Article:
Back from the Grave; or Seeing the Ghosts of Elvis, Gram Parsons, and Mark Lindsey in the Guise of Freddy Fortune

Freddy of the Four Gone ConclusionsWe recently uncovered an old email message that pre-dates GLONO by a couple of months. Back in the day, we had it showcased as a feature, but it somehow got lost in the shuffle of redesigns and content management system switches. We’re happy to bring it back. —Jake

Motor City Madness

Freddy and the Four Gone Conclusions

Lili’s 21

Hamtramck, Detroit, MI

Sat., 28 Oct 2000 

It was a great show. And with this understatement, I call to mind those long-undead days of the past. I get a titter from the peanut gallery, a dozen “RE:” e-mails saying, “No, I was at the last Truly Great Show.” Perhaps as great of a show as anything since the mirror-studded suits, fireworks display, and bloodied hand at the last Sleestacks performance at Quadstock? Yes. Name them all, yet this show stands proudly on the podium, perhaps even drinking a bit more champagne in the post-race celebration than you’d think fair. 

I went to Lili’s last night by myself to see Freddy Fortune and the Four Gone Conclusions open for the 3D Invisibles. Expectations were not high. Nor morale. (Nor I.) One of the two times I had gone to see Freddy’s current band, they didn’t show up. To paint the obvious in a shade of flourescent orange, things were a bit sketchy all over Hamtramck. (Flying solo has its merits, but talking to some psychotic guy who keeps spilling his Corona out his perma-grim mouth does not an evening of companionship make.) Flash forward, however, and by the time the country began changing its clocks for daylight savings time, after hooking up with my less than zero pal Burke, I realized that I had just witnessed a little moment of history in the making. This is one that people will be talking about in tones of reverence for many Halloweens to come. 

Imagine Freddy Fortune dressed as a 70’s Elvis impersonator, cape and all. Yes, that’s right, and he looked exactly like the man who sang “Aloha From Hawaii”, even his facial contortions. The other guys in the band (the unknowns: Dunhill, Chub and Buzz) were dressed as “Men on Deck”, i.e. gay sailors. Except for Professor Schmiddy. No, he had to upstage even The King when he trotted out– dressed as Colonel Sanders! So there it was, a bunch of gay sailors, Elvis, and the Colonel. When was the last time you saw a bar band get a standing ovation, a thunderous cheer that shakes the building, before they’ve even started playing? Oh yeah, and these guys are the opening act. (Which is not to say that by playing first they’ve got the premier position. This is Hamtramck, where people show up to start getting their drink on at about midnight, and then hit the myriad after-hours bars at 3 when the cops come around and bang on the shaded windows of the places who like to at least pretend to enforce the MLC.)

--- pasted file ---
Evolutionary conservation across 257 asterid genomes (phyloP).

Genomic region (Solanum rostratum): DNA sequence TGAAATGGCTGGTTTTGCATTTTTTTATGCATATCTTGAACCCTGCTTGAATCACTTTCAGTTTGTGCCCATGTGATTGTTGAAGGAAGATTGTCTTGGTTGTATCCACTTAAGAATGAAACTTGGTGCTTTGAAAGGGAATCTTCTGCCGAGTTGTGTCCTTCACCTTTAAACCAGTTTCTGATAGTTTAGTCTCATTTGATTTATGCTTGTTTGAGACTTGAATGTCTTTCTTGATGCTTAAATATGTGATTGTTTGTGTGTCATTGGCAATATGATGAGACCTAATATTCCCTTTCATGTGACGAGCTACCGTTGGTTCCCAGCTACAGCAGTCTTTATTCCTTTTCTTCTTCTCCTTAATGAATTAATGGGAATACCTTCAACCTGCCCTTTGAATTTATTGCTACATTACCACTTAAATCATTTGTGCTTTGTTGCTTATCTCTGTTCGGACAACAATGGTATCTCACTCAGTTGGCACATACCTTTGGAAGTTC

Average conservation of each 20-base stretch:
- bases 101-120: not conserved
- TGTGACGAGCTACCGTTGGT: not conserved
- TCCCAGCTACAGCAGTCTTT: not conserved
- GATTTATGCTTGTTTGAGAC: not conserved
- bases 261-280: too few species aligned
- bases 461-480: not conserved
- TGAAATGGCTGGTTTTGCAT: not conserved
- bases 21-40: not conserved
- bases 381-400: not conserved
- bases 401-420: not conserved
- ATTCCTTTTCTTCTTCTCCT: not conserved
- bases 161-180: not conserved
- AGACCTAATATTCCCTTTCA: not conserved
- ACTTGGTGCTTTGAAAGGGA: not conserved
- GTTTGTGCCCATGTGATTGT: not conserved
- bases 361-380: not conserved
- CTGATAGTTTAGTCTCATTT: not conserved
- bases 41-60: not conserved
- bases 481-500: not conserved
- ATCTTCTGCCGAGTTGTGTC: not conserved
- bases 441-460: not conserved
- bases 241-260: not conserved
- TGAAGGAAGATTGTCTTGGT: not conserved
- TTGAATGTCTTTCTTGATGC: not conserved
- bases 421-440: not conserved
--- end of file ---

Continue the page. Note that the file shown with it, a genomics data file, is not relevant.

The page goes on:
“A thank ya verrrymuch,” slurs Fred, as the band kicks into CC Rider, a la the opening of Elvis On Stage, recorded February 1970. But when he gets to the end of the first “Oh see, what you have done,” and I start screaming the black background singers part at the top of my lungs (“Yeah, yeah, yeah”), the band goes schizo and starts damaging our eardrums with some total Monsters of Rock garage explosion. Screams and shrieks from Freddy persist for the better part of an hour, running through such crowd favorites as their $2 single “(You’re just a) Waste of My Time” b/w “Gotta Give it Time”. Other great songs include something that rips off the bass line from “My Generation” lock stock and Oxen barrel, a Turtles number that Freddy pre-announces proudly (as if he was about to play Rachmaninov), and the mean

and nasty “Ball and Chain”. 

But then something odd happens– after all the flailing about like Jim Morrison, all the guitar grunge Death to Infidels, all of the good Prof’s surfin’ safari licks, and the sustained, faux-inebriated nonchalance of playing songs not practiced enough with a precision that can only be had by playing a few of those other numbers way too many fucking times– the band started to play twang. That’s right, it was almost as if the spirit of the King and that of his also-dead greatest admirer fused together in Munchinger and Co. and said, “Unleash the hound dogs, boys, it’s Cosmic American Music time!” 

After the set, while waiting for The Werewolf and The Mummy (I didn’t see what the other of the three 3D Invisibles was dressed as) to begin their set of monster music, the bartender gives me a shot of Hungarian blackberry brandy. (Lesson here is never tip a bartender in Hamtramck $1 per beer or else he’s either going to kick your ass because he thinks that you’re gay or start giving you things that you don’t necessarily want when you’re driving.) 

“It’s got a nice burn to it,” he says. 

“Indeed, my man, indeed.” 

–Jeff Sabatini

Glorious Noise recently celebrated its eighth anniversary. Be sure to check out Stephen Macaulay and Derek Phillip’s reminiscences on eight years of GLONO: Eight Years After, and It started with emails…, respectively.

2 thoughts on “Back from the Grave; or Seeing the Ghosts of Elvis, Gram Parsons, and Mark Lindsey in the Guise of Freddy Fortune”

  1. so, are these guys gay? there was always a huge gay contingent in the pit for fortune and maltese shows… all that costuming and postruing…adds up, you know.

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